Fossil Fuels To The Rescue

I turned on the heat in the apartment tonight.

Not because I was particularly cold, but because I realized that I didn’t feel at home. A warm home is much more enjoyable, and makes you feel freer.

Thank you Baltimore Gas and Electric, for delivering  a reliable supply of fossil fuel powered energy.

About stevengoddard

Just having fun
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25 Responses to Fossil Fuels To The Rescue

  1. Mat Helm says:

    About time. While waste not want not is a rule to live by, self inflected misery is only good for making progressives feel superior….

  2. Joe P. says:

    I live close on same grid, have not turned on my furnace in four years, all wood, temped at record breaking low temps last winter, but despite used some gas for the chainsaw which is now happily cheaper than milk, too bad EPA wants to regulate my emissions and make me buy a more expensive and unaffordable $3,000 wood stove so I produce less C02 when using renewables and zero fossil fuels to heat house, waiting for the cow fart and human exhale CO2 emissions tax, but mainly TH at “Thank you Baltimore Gas and Electric, for delivering a reliable supply of fossil fuel powered energy.” – BGE, it is powered only 65% by fossil fuels, 35% uranium, Calvert Cliffs, nice nature place to look for shark teeth fossils.

  3. gregole says:

    Our system of energy distribution is simply a marvel, and one we are all too likely to take for granted. Being warm in our homes, easy just set the thermostat, frees us to do stuff like creative writing on blogs in our PJs with a nice glass of white wine.

    Know what would be really cool? If everybody on the planet could live in an orderly, well run society where they could all do the same. Right now, fossil fuels are their best bet; simply because it’s a sure bet. A coal plant is probably the best thing for Zaire, or Afghanistan, or Haiti. Gas even better; but that’s not what counts…get them juice right now.

    You might call me a dreamer…But I’m not the only one. John Lennon I think.

    Steven, enjoy your warmth and keep blogging. We need your truth.

    • Gail Combs says:

      A power systems engineer commented on WUWT: http://wattsupwiththat.com/2012/12/10/a-lol-press-release-on-renewable-energy-from-wishful-thinkers-at-the-university-of-delaware/#comment-1170521

      “Letting non-professionals get involved in the power grid is like giving the keys to the family car and a bottle of whiskey to a 14 year old boy and his pals. If the renewables were viable, we’d adopt them by the train-load and build them so fast your head would spin.”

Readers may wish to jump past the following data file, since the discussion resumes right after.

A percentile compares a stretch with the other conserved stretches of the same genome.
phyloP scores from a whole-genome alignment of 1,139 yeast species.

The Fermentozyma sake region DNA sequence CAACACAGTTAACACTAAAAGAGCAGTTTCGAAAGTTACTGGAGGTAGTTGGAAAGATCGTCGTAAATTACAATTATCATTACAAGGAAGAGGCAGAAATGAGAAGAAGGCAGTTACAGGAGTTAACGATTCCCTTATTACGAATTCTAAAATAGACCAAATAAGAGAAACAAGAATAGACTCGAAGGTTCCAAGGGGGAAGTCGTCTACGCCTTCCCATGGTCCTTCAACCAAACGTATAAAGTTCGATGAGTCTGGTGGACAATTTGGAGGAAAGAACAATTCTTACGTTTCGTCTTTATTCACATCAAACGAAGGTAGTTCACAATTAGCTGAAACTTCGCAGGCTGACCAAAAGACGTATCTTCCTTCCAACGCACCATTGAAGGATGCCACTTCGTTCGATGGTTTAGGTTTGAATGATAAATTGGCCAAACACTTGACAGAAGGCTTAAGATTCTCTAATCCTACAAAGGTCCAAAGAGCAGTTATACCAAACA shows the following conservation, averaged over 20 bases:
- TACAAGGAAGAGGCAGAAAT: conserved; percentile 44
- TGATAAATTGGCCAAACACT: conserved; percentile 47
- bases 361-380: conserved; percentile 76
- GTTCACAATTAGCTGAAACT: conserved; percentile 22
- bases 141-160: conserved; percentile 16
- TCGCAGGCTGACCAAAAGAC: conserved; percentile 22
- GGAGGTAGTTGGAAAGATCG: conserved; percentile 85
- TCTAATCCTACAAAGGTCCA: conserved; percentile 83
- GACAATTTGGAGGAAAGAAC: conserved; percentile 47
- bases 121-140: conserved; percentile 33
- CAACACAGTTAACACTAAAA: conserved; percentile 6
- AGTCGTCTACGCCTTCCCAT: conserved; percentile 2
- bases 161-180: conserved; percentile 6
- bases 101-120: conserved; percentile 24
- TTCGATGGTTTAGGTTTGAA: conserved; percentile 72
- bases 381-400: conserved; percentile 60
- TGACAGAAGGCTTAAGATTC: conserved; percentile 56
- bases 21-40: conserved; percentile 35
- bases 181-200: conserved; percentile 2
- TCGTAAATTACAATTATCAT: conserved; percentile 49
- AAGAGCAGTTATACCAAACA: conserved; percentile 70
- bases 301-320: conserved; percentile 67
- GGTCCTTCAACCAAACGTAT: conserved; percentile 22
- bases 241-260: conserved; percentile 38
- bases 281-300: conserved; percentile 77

Now we have the green idiots in the EPA doing exactly that.
      The North American Electric Reliability Corporation (NERC) an NGO that was granted regulatory power in 2007 wrote a carefully worded report saying the EPA was completely nuts. http://instituteforenergyresearch.org/nerc-issues-preliminary-warning-time-insufficient-implement-epas-clean-power-plan/

      EPA’s June 2014 proposal to regulate energy:
      http://www2.epa.gov/carbon-pollution-standards/clean-power-plan-proposed-rule
      ……

      We are familiar with one type of computer model but there is a second type that is even worse. They are called Integrated Assessment Models or IAMs and have been created by economists, not climate scientists. (Think Lord Stern)

      Robert S. Pindyck is a professor of economics and finance at MIT who believes that man-made emissions of CO2 and other greenhouse gases will impose climate change damages on future generations, and is an advocate of a carbon tax agreement among the major world governments. Pindyck who has decades of experience dealing with energy wrote a Scathing MIT Paper Blasting Obama’s Climate Models about a year ago.

      Well at least one MIT professor of Economics is honest.

    • Gail Combs says:

      Speaking of Economic climate models….

      The Economists are GRUBERING again:
      “…a handful of vocal conservatives have been arguing that a carbon “tax swap deal”—where new revenues from a carbon tax are used dollar-for-dollar to reduce existing taxes—could provide a win-win, both mitigating climate change and even boosting conventional economic growth…”

      This Carbon Tax is allegedly a ‘Double Dividend’ that is ‘good for the economy’. The logic of a carbon tax swap deal is if the government is going to tax “bad” carbon dioxide emissions because of the threat of climate change, then surely the way to limit the economic damage is to use the new revenues to cut pre-existing taxes on capital. They then claim that the economy will be better off compared to the original status quo with no carbon tax in the first place!!! Lets get real folks, making energy expensive and hard to come makes us peasants poorer so who gives a ^%$ if it cuts personal capital gains tax for the wealthy?
      http://instituteforenergyresearch.org/analysis/conservatives-need-get-real-carbon-taxs-alleged-double-dividend/

      Here is how it works according to Lawrence H. Goulder, in his 2013 review article in the journal Energy Economics.